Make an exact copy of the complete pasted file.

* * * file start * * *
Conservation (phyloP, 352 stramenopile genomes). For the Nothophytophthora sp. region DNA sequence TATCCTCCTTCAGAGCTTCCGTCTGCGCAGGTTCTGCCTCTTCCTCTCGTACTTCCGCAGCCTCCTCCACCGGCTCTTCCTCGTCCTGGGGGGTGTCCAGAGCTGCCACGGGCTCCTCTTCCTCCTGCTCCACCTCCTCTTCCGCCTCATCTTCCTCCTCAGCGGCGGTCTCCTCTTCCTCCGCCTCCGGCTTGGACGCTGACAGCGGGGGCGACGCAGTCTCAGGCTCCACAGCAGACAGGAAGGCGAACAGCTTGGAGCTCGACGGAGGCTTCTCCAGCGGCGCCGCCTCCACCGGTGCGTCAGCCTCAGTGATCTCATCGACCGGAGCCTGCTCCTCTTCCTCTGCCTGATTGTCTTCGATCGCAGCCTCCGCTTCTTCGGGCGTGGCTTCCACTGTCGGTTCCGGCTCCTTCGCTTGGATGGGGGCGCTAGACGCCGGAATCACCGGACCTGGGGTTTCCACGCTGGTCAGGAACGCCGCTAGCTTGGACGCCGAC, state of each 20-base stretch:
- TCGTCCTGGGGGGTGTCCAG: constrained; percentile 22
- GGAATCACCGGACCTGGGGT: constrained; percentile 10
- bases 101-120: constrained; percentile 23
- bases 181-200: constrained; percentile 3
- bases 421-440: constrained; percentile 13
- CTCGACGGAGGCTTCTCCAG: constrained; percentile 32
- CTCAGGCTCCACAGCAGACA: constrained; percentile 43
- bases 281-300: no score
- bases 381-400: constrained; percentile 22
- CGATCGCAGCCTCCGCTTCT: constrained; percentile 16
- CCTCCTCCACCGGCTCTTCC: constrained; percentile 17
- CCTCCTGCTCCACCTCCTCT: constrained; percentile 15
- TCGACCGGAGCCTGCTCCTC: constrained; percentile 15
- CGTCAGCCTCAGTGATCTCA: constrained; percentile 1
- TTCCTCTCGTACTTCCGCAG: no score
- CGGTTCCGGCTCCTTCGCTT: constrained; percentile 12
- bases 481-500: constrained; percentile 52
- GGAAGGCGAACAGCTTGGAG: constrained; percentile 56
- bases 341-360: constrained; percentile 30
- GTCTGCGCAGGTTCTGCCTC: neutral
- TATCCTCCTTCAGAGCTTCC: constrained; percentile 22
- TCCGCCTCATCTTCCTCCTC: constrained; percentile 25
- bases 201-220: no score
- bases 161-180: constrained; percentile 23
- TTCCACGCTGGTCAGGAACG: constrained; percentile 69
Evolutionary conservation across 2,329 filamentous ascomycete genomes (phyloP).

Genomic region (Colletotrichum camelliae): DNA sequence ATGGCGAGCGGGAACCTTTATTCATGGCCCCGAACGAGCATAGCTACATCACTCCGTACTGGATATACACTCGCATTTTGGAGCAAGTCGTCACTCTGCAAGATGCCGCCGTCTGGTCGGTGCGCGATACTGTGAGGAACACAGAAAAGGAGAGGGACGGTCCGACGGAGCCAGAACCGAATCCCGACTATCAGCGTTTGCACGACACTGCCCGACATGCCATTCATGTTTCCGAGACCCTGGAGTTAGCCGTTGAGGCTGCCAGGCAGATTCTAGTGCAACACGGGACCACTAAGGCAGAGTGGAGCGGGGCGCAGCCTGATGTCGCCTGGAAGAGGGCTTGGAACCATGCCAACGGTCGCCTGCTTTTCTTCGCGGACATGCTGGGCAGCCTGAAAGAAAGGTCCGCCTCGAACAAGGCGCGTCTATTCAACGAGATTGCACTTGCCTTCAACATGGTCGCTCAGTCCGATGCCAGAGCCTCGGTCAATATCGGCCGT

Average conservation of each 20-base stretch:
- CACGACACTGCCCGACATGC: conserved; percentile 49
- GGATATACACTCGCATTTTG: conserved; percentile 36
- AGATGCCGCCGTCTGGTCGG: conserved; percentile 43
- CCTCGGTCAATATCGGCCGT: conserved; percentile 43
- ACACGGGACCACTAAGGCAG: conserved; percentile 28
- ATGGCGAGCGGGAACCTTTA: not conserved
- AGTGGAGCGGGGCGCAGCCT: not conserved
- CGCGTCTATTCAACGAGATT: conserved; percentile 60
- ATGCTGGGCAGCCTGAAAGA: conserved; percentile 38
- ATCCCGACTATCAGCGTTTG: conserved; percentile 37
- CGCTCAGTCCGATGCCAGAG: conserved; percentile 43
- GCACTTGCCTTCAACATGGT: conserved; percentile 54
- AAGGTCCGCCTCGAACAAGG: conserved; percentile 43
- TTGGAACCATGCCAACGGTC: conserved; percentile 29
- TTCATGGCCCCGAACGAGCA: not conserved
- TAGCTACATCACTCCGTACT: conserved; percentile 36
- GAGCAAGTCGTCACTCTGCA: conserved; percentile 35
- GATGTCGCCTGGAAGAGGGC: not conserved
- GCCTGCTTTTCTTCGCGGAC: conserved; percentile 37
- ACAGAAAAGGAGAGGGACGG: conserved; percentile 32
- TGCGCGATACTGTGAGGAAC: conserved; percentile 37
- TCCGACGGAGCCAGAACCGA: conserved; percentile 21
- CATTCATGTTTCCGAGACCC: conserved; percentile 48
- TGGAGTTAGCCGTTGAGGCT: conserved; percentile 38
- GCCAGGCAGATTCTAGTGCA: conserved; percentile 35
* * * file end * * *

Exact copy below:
Conservation (phyloP, 352 stramenopile genomes). For the Nothophytophthora sp. region DNA sequence TATCCTCCTTCAGAGCTTCCGTCTGCGCAGGTTCTGCCTCTTCCTCTCGTACTTCCGCAGCCTCCTCCACCGGCTCTTCCTCGTCCTGGGGGGTGTCCAGAGCTGCCACGGGCTCCTCTTCCTCCTGCTCCACCTCCTCTTCCGCCTCATCTTCCTCCTCAGCGGCGGTCTCCTCTTCCTCCGCCTCCGGCTTGGACGCTGACAGCGGGGGCGACGCAGTCTCAGGCTCCACAGCAGACAGGAAGGCGAACAGCTTGGAGCTCGACGGAGGCTTCTCCAGCGGCGCCGCCTCCACCGGTGCGTCAGCCTCAGTGATCTCATCGACCGGAGCCTGCTCCTCTTCCTCTGCCTGATTGTCTTCGATCGCAGCCTCCGCTTCTTCGGGCGTGGCTTCCACTGTCGGTTCCGGCTCCTTCGCTTGGATGGGGGCGCTAGACGCCGGAATCACCGGACCTGGGGTTTCCACGCTGGTCAGGAACGCCGCTAGCTTGGACGCCGAC, state of each 20-base stretch:
- TCGTCCTGGGGGGTGTCCAG: constrained; percentile 22
- GGAATCACCGGACCTGGGGT: constrained; percentile 10
- bases 101-120: constrained; percentile 23
- bases 181-200: constrained; percentile 3
- bases 421-440: constrained; percentile 13
- CTCGACGGAGGCTTCTCCAG: constrained; percentile 32
- CTCAGGCTCCACAGCAGACA: constrained; percentile 43
- bases 281-300: no score
- bases 381-400: constrained; percentile 22
- CGATCGCAGCCTCCGCTTCT: constrained; percentile 16
- CCTCCTCCACCGGCTCTTCC: constrained; percentile 17
- CCTCCTGCTCCACCTCCTCT: constrained; percentile 15
- TCGACCGGAGCCTGCTCCTC: constrained; percentile 15
- CGTCAGCCTCAGTGATCTCA: constrained; percentile 1
- TTCCTCTCGTACTTCCGCAG: no score
- CGGTTCCGGCTCCTTCGCTT: constrained; percentile 12
- bases 481-500: constrained; percentile 52
- GGAAGGCGAACAGCTTGGAG: constrained; percentile 56
- bases 341-360: constrained; percentile 30
- GTCTGCGCAGGTTCTGCCTC: neutral
- TATCCTCCTTCAGAGCTTCC: constrained; percentile 22
- TCCGCCTCATCTTCCTCCTC: constrained; percentile 25
- bases 201-220: no score
- bases 161-180: constrained; percentile 23
- TTCCACGCTGGTCAGGAACG: constrained; percentile 69
Evolutionary conservation across 2,329 filamentous ascomycete genomes (phyloP).

Genomic region (Colletotrichum camelliae): DNA sequence ATGGCGAGCGGGAACCTTTATTCATGGCCCCGAACGAGCATAGCTACATCACTCCGTACTGGATATACACTCGCATTTTGGAGCAAGTCGTCACTCTGCAAGATGCCGCCGTCTGGTCGGTGCGCGATACTGTGAGGAACACAGAAAAGGAGAGGGACGGTCCGACGGAGCCAGAACCGAATCCCGACTATCAGCGTTTGCACGACACTGCCCGACATGCCATTCATGTTTCCGAGACCCTGGAGTTAGCCGTTGAGGCTGCCAGGCAGATTCTAGTGCAACACGGGACCACTAAGGCAGAGTGGAGCGGGGCGCAGCCTGATGTCGCCTGGAAGAGGGCTTGGAACCATGCCAACGGTCGCCTGCTTTTCTTCGCGGACATGCTGGGCAGCCTGAAAGAAAGGTCCGCCTCGAACAAGGCGCGTCTATTCAACGAGATTGCACTTGCCTTCAACATGGTCGCTCAGTCCGATGCCAGAGCCTCGGTCAATATCGGCCGT

Average conservation of each 20-base stretch:
- CACGACACTGCCCGACATGC: conserved; percentile 49
- GGATATACACTCGCATTTTG: conserved; percentile 36
- AGATGCCGCCGTCTGGTCGG: conserved; percentile 43
- CCTCGGTCAATATCGGCCGT: conserved; percentile 43
- ACACGGGACCACTAAGGCAG: conserved; percentile 28
- ATGGCGAGCGGGAACCTTTA: not conserved
- AGTGGAGCGGGGCGCAGCCT: not conserved
- CGCGTCTATTCAACGAGATT: conserved; percentile 60
- ATGCTGGGCAGCCTGAAAGA: conserved; percentile 38
- ATCCCGACTATCAGCGTTTG: conserved; percentile 37
- CGCTCAGTCCGATGCCAGAG: conserved; percentile 43
- GCACTTGCCTTCAACATGGT: conserved; percentile 54
- AAGGTCCGCCTCGAACAAGG: conserved; percentile 43
- TTGGAACCATGCCAACGGTC: conserved; percentile 29
- TTCATGGCCCCGAACGAGCA: not conserved
- TAGCTACATCACTCCGTACT: conserved; percentile 36
- GAGCAAGTCGTCACTCTGCA: conserved; percentile 35
- GATGTCGCCTGGAAGAGGGC: not conserved
- GCCTGCTTTTCTTCGCGGAC: conserved; percentile 37
- ACAGAAAAGGAGAGGGACGG: conserved; percentile 32
- TGCGCGATACTGTGAGGAAC: conserved; percentile 37
- TCCGACGGAGCCAGAACCGA: conserved; percentile 21
- CATTCATGTTTCCGAGACCC: conserved; percentile 48
- TGGAGTTAGCCGTTGAGGCT: conserved; percentile 38
- GCCAGGCAGATTCTAGTGCA: conserved; percentile 35